New BArbie Arrived

Discussion in 'US Coins Forum' started by mrbrklyn, Jan 6, 2006.

  1. mrbrklyn

    mrbrklyn New Member

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  3. De Orc

    De Orc Well-Known Member

    OH that is nice, Is It real LOL can I ask how much it cost??

    De Orc :D
  4. Speedy

    Speedy Researching Coins Supporter

    Hey....that wasn't an argument...that was 2 people that think 2 ways posting their 2 ideas for other people :D

    NICE COIN...I like it....I still hold to the fact that the chances of that coin staying WHITE by itself alone is small.....more than likely it was dipped..but that is niether here, or there....
    Where I hope to someday put together a Barber Half Dollar collection...I think I'm going to be doing in lower grades with maybe F or VF being the highest I'll go.....and if I do go to UNC someday (when the boat comes in :D ) I was all toned will show the age and it would also make a cool set.

    But aside all of that....this is a A Class coin....any collector would like it!

  5. mrbrklyn

    mrbrklyn New Member

    I have to agree with you. I think it looks to perfect and it must have been dipped, although it is in a ANACS slab and it is a MS 62.

    I also got to Indian 2 1/2 golds in, but I don't have time to photograph them now.

  6. Speedy

    Speedy Researching Coins Supporter

    As long as the dipping isn't harsh ANACS/NGC/PCGS will grade coins.....

  7. mrbrklyn

    mrbrklyn New Member

    i was just reading this on wikipedia and thought it was disturbing.

    Silver Dips: There are now a great many silver dips and liquids available. These dips contain thiourea, and are the lazy man's method of polishing sterling. The item is dipped in the liquid, and within a few seconds it attains brightness. This brightness, however, is not caused by removal of the tarnish, but by chemical conversion of silver sulfide to a white substance that is harder to remove than the original tarnish, necessitating yet another polishing with more abrasive substances.

    Serious sterling collectors avoid silver dips. One reason is that silver dip tends to brighten areas of the design that should remain dark in order to give a relief effect. This is especially important in pieces that have Repoussé and chasing. Another reason is the difficulty in removing the end product of the conversion, which usually requires an abrasive cleanser.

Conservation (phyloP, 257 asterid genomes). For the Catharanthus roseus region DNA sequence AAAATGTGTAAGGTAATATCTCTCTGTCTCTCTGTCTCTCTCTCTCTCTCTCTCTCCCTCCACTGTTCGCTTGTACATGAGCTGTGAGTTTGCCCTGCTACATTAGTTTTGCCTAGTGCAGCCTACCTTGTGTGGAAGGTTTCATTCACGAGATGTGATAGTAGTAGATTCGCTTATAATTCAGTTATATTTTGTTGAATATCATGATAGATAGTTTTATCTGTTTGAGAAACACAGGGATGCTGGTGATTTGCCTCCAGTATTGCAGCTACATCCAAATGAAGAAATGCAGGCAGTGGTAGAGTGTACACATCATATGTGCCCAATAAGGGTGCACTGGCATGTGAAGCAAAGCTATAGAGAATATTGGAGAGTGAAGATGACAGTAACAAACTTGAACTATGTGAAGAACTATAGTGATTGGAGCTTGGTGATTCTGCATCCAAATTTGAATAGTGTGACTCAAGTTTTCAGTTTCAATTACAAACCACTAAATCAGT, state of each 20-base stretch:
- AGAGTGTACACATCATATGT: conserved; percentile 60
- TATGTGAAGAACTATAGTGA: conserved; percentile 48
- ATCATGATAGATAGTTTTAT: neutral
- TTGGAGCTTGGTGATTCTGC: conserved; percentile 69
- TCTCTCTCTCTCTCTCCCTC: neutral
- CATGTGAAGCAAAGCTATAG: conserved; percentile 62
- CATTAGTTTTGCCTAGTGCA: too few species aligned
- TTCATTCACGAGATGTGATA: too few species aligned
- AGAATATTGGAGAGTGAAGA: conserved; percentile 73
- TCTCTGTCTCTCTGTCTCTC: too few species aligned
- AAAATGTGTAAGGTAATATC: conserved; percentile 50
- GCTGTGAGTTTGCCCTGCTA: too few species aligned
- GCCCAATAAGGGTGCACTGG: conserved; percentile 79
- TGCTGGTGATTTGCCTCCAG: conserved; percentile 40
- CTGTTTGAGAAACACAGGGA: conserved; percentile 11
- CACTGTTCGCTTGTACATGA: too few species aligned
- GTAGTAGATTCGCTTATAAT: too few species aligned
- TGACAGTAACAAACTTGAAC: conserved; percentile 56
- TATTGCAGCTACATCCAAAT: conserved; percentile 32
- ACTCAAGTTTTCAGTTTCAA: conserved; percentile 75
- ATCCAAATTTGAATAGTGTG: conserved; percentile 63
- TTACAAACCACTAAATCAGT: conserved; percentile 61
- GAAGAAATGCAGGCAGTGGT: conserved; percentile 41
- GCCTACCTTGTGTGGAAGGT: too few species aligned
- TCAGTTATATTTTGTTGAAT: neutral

8. mrbrklyn

    mrbrklyn New Member

    Now here is an interesting thing. This is Heritages picture of the coin. does it look like thruth in advertizing?

    GDJMSP Numismatist Moderator

    Ruben I gotta say, your pics, because of the way they reflect the light, make the coin look like it is polished to me. I rather doubt that it is of course because NGC wouldn't slab it if it was. But all I have is pics to look at while you have the coin in hand. So, in your opinion, do your pics provide an honest representation of how the coin looks in hand or not ?

    I readily agree that the Heritage pics make the coin look like a dipped coin to me. But I think they probably provide a fairly honest representation, they always have with any coin I've bought from them. But again, in this case only can say since you have the coin in hand and we don't.
  10. mrbrklyn

    mrbrklyn New Member

    I'm not sure what the details of a polished coin looks like, especially a Barbra half. A Morgan, which I'm more familiar with, I could make a more educated opinion. But the coin does shine, without being mirror like. to my amature eye, it doesn't look like my Sivler candleabra and cups when they are shined and polished. It has no indication of being whized. And I think my photo is a good representation, minus the slight off focus due to the coins angle to the camera, of what it looks like in hand.

    To see this coin in person after talking to Speedy about it is why i brought this coin ;)

    In terms of being polished, it not like one of my ASEs :) (Yes - I'm aware that one would be polishing the coin the other the dies)

    In the hand it seems to have some origianl luster in the flat parts of the obverse's fields. I'll see if I can photo it better tomorrow morning.

    I'm off to work now. Chow!

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